At its core, the US presence in Asia has largely been a welcome and natural counter to China’s growing influence and North Korea’s militarism. When it comes to threats of war, no other military can counter these threats.

But across the region, there is a notable and opposite trend gaining traction – a more unilateral approach to dealing with problems as Trump willingly abdicates the traditional US role of arbiter of disputes and balancer of powers.

Take North Korea, which continues missile testing with impunity. Neither Tokyo nor Seoul has cooperated with each other to create a unified approach to counter Pyongyang’s aggressiveness. Instead, both are engaged in a low-intensity trade battle with each other, which now affects their shared national security.

Seoul has recently severed an intelligence-sharing agreement with Tokyo that makes coordinated action against regional threats, aka North Korea, more difficult. This came in response to Japan cutting off critical exports to South Korean electronics firms and the removal of some preferential trade treatment.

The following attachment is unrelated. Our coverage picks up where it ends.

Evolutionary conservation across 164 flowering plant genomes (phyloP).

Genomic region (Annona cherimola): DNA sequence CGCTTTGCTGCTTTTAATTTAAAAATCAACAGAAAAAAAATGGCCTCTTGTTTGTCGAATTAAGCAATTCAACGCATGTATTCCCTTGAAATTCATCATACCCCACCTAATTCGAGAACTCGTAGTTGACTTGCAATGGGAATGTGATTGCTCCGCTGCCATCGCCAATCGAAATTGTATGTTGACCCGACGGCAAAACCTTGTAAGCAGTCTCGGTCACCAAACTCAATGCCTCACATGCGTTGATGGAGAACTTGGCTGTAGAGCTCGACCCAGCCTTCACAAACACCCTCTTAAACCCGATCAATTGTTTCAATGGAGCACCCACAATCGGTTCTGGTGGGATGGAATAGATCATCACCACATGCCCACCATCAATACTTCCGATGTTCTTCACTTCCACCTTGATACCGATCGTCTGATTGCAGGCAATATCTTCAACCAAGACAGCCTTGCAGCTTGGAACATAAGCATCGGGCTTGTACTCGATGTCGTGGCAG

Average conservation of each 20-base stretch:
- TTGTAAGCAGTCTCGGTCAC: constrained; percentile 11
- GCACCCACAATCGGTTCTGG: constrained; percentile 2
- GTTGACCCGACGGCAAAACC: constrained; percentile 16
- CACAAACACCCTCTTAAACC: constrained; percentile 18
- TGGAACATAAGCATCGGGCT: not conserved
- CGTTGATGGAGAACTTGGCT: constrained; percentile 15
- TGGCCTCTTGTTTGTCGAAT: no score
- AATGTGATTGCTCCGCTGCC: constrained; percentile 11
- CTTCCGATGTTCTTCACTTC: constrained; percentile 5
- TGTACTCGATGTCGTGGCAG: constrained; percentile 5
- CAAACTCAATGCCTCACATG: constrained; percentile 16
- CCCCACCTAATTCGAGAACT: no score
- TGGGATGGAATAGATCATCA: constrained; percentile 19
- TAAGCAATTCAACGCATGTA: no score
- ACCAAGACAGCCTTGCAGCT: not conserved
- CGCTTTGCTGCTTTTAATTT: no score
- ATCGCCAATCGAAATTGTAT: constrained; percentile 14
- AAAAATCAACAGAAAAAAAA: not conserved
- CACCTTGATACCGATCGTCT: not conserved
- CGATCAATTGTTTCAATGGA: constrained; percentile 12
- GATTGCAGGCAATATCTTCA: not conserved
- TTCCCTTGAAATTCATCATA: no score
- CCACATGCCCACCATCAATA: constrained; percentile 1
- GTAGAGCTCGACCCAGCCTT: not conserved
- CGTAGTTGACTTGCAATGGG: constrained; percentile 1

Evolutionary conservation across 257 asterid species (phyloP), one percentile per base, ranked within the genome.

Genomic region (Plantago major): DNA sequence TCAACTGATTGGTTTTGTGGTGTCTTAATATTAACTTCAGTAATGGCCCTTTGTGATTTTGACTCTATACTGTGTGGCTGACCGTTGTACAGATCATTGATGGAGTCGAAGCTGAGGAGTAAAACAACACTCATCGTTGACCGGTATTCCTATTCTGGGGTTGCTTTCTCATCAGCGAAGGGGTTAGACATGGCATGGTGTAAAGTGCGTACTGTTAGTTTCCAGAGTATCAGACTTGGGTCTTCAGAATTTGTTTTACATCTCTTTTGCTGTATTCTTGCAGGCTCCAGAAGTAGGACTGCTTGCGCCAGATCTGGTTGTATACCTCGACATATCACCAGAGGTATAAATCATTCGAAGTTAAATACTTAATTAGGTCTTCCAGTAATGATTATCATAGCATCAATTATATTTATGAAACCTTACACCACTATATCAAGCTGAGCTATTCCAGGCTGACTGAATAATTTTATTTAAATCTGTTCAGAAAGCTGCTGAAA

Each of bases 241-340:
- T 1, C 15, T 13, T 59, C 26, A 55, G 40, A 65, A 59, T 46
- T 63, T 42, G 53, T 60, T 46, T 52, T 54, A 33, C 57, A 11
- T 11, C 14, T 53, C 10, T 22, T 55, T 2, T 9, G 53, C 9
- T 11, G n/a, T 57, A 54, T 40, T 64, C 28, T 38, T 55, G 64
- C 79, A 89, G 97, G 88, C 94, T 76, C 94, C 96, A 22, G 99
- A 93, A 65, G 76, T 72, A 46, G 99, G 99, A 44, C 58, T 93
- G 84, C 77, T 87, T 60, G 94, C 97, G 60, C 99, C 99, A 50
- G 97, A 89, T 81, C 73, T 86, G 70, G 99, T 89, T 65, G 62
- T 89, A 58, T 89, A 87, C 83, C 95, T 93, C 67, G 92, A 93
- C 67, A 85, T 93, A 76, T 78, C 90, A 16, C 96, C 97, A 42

Trump, meanwhile, was more inclined to meet the Taliban at Camp David (later cancelled) than bring Prime Minister Shinzo Abe and President Moon Jae-in together over the issue. His bromance with the North’s Kim Jong-un also sends a potent message: if you have a problem with North Korea, other than nuclear weapons, then maybe you should settle it yourself.

South Korea’s relationship with the US is also changing, albeit mostly at the edges. Seoul has pushed for, and Washington has agreed, to accelerate the return of 26 US military bases.

While the consolidation is nothing new – South Korean troops took over most duties along the demilitarised zone with North Korea over a decade ago – the turnover tracks with both Blue House and White House preferences for a less overt US presence on the peninsula.

Back in Washington, Trump’s unceremonious tweet-firing of John Bolton as national security adviser eliminated one of the last proponents of hawkish US foreign policy from the White House. Trump now has his dream team of anti-interventionists and eager appeasers on Russia, China and North Korea strategic issues. The trade war with China is a notable exception.